Gregory said that credit unions can't forget to also market to their staff. "Sometimes you almost have to market to your staff to get them to take the time to read what it is you're doing. They will put it aside and not read it. We have a 'current marketing promotions' area that they can see on our Intranet. With some of our staff we limit their Intranet access. We also find that some of our people don't read their e-mail for a week, in part because we put limits on it."

Another credit union representative said his CU's supervisors, in their department meetings every month, go over department-wide information, and then go over information not related to that department. "We have made it clear to employees it's their job to read the Intranet every day. We use the brand, 'We are the people who know,' because people get frustrated going to financial institutions and other businesses in not being able to get answers," the audience member said.

"I believe the CEO has an enormous responsibility, and that is to ensure the entire organization is on the same page," said Brown. "They need to make sure everyone understands the visions, the goals, the values of the organization. And the CEO can do that in different ways. We meet every single Monday at 7:30 a.m. I feel confident I know what we're trying to accomplish this year and even five years from now. One really fun thing we did was to take the Myers/Briggs test and discover our personality types. We found everyone's personality strengths and weaknesses, so we could communicate with each other. I know the CFO just wants facts from me. But it all has to start with the head of the organization."

Where Responsibility Lies

One chief operating officer said his credit union has ensured that "responsibility is where it's supposed to be. If we're buying a loan system, in the past we might have given that to IT. But now we give it to the loan department. We have a project steering committee that meets every two weeks if not more frequently, and identify the appropriate person as the lead person on every project."

Another credit union rep offered as an example, "We have begun to hire people at every level who have some level of process-improvement background. We find those people encourage and embrace change, and that it tends to infuse the whole organization."

Among the biggest debates within credit unions is who should "own" the website, and marketers and operations execs were divided on that responsibility.

One marketer said he has been "wrestling with the management team for about a year now, and it's not because I'm a power-monger, but because I think to build maximum potential for members, marketing is the best place for it to be housed."

Gregory said that at Johns Hopkins CU, the website falls under marketing, which is a "mixed blessing. I think it depends on your set-up and whether it's hosted by an outside organization. It's a delivery channel. For your member who's just coming on their to conduct a transaction, then you want them to have a good experience. On the other hand, I know that one of the first places I go looking for information is a website. So from that standpoint, that's where marketing wants to make it very easy for them to find the information. But you have to work in conjunction as a team with the IT department."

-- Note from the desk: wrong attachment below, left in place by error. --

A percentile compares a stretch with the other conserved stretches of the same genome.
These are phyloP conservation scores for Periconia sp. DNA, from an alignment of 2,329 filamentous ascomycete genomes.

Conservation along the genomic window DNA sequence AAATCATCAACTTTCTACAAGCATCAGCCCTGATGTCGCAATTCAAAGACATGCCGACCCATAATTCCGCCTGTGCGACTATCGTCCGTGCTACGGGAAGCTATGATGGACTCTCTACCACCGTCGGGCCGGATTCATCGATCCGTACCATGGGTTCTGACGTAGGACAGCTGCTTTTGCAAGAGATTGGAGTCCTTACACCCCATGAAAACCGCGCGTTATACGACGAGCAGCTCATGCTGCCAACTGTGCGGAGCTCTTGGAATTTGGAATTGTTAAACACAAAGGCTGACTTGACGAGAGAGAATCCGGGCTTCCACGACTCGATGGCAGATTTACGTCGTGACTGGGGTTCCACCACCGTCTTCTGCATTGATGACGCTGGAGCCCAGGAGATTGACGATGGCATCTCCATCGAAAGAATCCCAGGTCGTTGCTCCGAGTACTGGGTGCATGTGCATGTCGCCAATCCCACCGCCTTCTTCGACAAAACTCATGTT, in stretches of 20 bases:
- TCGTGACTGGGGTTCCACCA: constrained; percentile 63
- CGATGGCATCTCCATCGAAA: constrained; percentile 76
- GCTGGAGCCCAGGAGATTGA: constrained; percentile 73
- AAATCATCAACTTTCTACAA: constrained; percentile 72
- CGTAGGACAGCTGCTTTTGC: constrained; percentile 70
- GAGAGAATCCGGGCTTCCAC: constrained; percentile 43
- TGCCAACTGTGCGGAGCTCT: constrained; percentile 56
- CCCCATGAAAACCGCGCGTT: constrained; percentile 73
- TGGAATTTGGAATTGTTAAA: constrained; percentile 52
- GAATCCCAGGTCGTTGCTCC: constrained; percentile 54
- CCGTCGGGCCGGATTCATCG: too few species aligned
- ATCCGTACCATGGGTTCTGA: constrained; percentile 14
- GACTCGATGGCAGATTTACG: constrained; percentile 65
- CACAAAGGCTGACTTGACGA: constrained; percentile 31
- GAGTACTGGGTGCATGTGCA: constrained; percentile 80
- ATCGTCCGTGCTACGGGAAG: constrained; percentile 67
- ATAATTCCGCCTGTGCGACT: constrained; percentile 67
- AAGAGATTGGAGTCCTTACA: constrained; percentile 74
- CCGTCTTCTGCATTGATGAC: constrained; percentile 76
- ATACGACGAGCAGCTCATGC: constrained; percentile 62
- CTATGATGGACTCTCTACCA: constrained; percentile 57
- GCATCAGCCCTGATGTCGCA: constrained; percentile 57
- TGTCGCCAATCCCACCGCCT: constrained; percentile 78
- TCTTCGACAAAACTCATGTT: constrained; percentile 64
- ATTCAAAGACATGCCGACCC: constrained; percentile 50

One audience member suggested a different strategy. "We created a business development group. Marketing is responsible for driving the traffic to the site, for the content and the interactivity. IS is responsible to make sure it's up and running, that it's secure and that browsers work with it. And then we have an electronic service delivery group, and that's the Contact Center. Their job is to deal with any e-mails that come in, the applications that come in and the transactions. We developed a communications plan and an operations plan, with everyone's roles described in there."

But one VP-operations said he believes the website is clearly the domain of operations. "We're responsible for what goes on behind the scenes. We're like the fire department, you don't hear about us unless something breaks. I would contend that everything that goes on with the web is an operations function."

Another senior manager in operations said his credit union has multiple areas of responsibility. "The overall look and feel of our website is in our marketing area. But there are many pieces that fall into other areas. Our IT guys can't change anything, even wording since they seem to have some problems with grammar, without approval from marketing."

What is it about marketers that irritates operations execs, and vice versa? Operations execs said those right-brained, creative marketing types need to provide more "quantifiable facts and figures to support the ideas they have.

One marketer, however, noted that at her credit union there are 11 people in operations, and just one full-timer in marketing. "Trying to get all those facts and figures is very difficult. We are overwhelmed."

Responded another operations exec, "Marketing folks are unique; they can dream up a lot of stuff, and often operations is more concerned about can it be done. We are very data-conscious, but we try to help out."